Restaurants must be closed while the crew is filming Diners, Drive-Ins and Dives

We can all try and lie to ourselves, but if we knew that Guy Fieri was about to roll up to our favorite local restaurant, many of us would probably be running to snap a spiked-tipped selfie. In order to limit the potential chaos, and make room for a full crew and a bunch of filming equipment, restaurants are told right up front that a condition of getting featured on Diners, Drive-Ins and Dives is closing up shop for a few days during the shooting process. 

Now if you're immediately thinking about all those happy diners you see in every Triple-D episode, there's an explanation for that: they're all genuine fans of the food, but for the most part consist of family, friends, and a few loyal customers who are specifically invited by the restaurants to be part of the filming (via People).

Restaurants are responsible for any costs associated with filming Diners, Drive-Ins and Dives

Getting the chance to appear on Diners, Drive-Ins and Dives is pretty much guaranteed to bring in some serious publicity — and customers — for any restaurant (via Eater). The rigorous production process is almost like an investment for the future success that follows Guy Fieri and his red Camaro. On top of that, being on the show requires a financial investment as well; restaurants don't get paid to appear on Diners, Drive-Ins and Dives, and they don't get paid or reimbursed for all the ingredients used during filming.

For some restaurants, the costs really add up, as some have to spend money fixing up and preparing their restaurant for the cameras. The owners of Cafe Nooner mentioned the rush to paint the inside and outside of their restaurant, plus replacing fixtures, removing equipment, and "so much more." 

There's also the added cost of lost business from spending several days closed for filming. Several restaurant owners spoke to Twin Cities Business about their experience on Triple-D and said the overall costs were as high as $15,000 between wasted food product and cleaning costs. In the end though, if Fieri is promising a 200 percent increase in business thanks to the show (via Thrillist), those expenses will all be worth it.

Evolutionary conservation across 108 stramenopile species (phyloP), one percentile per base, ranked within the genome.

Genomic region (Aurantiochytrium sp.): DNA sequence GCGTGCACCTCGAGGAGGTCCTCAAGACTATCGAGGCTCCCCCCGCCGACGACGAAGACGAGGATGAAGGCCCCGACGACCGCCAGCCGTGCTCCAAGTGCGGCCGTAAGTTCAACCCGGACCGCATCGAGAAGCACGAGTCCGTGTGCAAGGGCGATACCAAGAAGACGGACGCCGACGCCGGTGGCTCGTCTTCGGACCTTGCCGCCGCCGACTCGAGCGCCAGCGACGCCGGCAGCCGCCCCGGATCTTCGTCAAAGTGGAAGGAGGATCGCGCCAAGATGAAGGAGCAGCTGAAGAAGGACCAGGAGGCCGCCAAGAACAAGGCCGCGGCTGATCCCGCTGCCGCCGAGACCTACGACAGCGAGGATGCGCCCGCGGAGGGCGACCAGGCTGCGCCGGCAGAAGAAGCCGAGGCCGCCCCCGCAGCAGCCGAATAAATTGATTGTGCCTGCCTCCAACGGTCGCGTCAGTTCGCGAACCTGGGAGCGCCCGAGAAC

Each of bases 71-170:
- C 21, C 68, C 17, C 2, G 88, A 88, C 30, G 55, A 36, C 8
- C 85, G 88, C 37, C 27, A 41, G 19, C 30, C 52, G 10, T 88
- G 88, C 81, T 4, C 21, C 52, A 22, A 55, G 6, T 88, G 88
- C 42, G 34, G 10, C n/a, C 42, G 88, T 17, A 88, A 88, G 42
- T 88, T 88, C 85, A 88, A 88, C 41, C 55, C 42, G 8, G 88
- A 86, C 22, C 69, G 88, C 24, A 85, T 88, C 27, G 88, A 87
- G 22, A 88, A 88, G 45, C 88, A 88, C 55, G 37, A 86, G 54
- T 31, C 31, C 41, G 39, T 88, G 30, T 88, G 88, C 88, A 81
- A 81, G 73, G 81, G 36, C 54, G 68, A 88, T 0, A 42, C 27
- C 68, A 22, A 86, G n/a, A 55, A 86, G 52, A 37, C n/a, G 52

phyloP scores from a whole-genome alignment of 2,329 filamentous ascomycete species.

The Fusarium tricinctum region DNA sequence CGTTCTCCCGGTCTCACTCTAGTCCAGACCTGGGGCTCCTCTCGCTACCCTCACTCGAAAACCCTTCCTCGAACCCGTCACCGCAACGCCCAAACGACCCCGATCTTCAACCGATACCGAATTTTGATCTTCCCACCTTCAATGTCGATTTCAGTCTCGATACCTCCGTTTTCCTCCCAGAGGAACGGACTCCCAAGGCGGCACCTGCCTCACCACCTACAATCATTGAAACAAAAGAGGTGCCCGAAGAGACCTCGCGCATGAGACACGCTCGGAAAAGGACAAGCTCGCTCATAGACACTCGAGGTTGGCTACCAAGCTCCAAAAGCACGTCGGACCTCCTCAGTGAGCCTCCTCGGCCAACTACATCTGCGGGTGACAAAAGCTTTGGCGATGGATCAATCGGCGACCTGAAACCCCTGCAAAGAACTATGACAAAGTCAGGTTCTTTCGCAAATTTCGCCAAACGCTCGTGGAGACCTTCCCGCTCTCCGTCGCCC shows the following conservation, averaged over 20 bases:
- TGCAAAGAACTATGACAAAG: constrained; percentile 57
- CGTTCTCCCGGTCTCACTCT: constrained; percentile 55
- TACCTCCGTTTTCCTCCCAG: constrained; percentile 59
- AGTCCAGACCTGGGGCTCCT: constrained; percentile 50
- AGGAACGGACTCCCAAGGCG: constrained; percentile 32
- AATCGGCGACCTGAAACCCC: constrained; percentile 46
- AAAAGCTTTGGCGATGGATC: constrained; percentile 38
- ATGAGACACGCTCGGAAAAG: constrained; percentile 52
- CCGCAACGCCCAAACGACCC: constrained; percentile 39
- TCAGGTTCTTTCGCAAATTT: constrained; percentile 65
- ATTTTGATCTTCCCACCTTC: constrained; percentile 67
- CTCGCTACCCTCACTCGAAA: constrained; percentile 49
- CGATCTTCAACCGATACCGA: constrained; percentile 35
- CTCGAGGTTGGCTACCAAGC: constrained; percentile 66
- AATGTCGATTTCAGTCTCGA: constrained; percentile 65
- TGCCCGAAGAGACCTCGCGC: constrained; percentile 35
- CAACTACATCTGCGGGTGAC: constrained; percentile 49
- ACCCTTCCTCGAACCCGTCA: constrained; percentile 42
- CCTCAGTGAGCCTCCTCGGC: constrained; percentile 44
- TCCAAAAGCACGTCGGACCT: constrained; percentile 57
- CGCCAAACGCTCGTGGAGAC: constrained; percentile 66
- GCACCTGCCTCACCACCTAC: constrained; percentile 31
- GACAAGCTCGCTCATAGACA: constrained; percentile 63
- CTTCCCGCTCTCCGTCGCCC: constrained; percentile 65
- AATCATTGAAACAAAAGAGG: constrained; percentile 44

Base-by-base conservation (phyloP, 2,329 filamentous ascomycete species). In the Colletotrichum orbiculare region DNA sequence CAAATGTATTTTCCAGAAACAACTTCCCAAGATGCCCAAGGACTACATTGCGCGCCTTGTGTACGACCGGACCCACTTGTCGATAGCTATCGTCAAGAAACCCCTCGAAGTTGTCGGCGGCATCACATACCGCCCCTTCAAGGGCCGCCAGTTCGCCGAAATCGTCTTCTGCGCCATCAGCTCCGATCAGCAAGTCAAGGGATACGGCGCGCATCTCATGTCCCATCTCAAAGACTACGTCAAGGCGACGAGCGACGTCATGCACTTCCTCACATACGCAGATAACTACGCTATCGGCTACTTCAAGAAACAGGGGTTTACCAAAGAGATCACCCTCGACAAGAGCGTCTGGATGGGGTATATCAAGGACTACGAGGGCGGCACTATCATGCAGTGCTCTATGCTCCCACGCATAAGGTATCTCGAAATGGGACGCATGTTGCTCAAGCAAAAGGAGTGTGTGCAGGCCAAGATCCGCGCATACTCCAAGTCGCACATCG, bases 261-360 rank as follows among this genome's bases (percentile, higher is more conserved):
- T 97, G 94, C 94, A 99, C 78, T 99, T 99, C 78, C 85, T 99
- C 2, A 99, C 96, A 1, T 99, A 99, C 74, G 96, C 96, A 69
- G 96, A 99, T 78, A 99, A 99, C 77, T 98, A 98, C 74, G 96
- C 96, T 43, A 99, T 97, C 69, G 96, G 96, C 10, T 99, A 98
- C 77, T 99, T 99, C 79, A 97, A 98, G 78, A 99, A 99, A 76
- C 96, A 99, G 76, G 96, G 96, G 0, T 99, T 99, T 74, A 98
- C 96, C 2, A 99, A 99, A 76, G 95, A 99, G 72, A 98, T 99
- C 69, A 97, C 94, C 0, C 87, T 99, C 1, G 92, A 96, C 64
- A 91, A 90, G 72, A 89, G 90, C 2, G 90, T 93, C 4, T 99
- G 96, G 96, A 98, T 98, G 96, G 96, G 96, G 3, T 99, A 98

Don't try to feed Guy Fieri unless it's Diners, Drive-Ins and Dives showtime

Obviously, getting to be featured on Diners, Drive-Ins and Dives is a major opportunity for any chef. We can't even imagine the feeling of putting your heart and soul into a dish, having Guy Fieri call it "funkalicious," and then go in for that second bite. However, as tempting as it may be to try and put as many dishes as possible in front of Fieri when you get the chance, chefs must resist the urge.

For one, the host isn't interested in extra meals, which makes sense when he's about to chow down for the cameras. Fieri has confessed that on filming days, the only thing he consumes is fruit and veggie juice (via Food Network). And it's not just him, as Fieri says he brings a juicer on the road and makes everybody drink up to boost immunity among the whole hard working crew (via People). 

It's also worth noting that the restaurant owners and chefs on Diners, Drive-Ins and Dives likely won't even get much face time with Fieri himself until the cameras are rolling. According to the show's executive producer, this is a production trick, designed to keep everything as authentic as possible for the cameras.

Don't ask to drive the Diners, Drive-Ins and Dives Camaro

When it comes to Diners, Drive-Ins and Dives, there are a few things you can expect in every episode: something greasy, Guy Fieri's backwards sunglasses (maybe even a shirt with flames), and that shiny red convertible. The iconic car happens to be Fieri's own 1968 Chevrolet Camaro (via GM Authority). 

However, don't ask to take a joyride in fancy ride. It turns out that even Fieri himself doesn't operate the car during filming, which is estimated to be worth $100,000, and therefore it's off-limits. Additionally, the vehicle is brought from location to location in a trailer (via People). 

However, restaurant staff can at least expect to get a picture with the Camaro in between filming, not to mention any lucky people who come by the restaurant and recognize the car — and it certainly attracts attention. Some restaurant staff have been asked to block the windows when folks passing by try to peer in on the filming.

Restaurants are sworn to secrecy during the Diners, Drive-Ins and Dives process

Being considered for Diners, Drive-Ins and Dives brings excitement, anticipation, stress, long days, and lots of fun. But unfortunately, restaurants aren't allowed to share that excitement with many people until it's all said and done. During the interview and production process, restaurants are asked to sign strict confidentiality agreements; they can't let the public know they were chosen for the show. And if word does get out, they aren't allowed to spill any specific details about the filming schedule. 

After the Diners, Drive-Ins and Dives crew has come and gone, the waiting game begins. Restaurants are told they'll be notified about 30 days before their episode is set to air on Food Network, but it can be several months after filming before that time comes. Of course, once the secret is out, the real whirlwind begins. As one restaurant owner explained, "it changes your life immediately," (via Thrillist).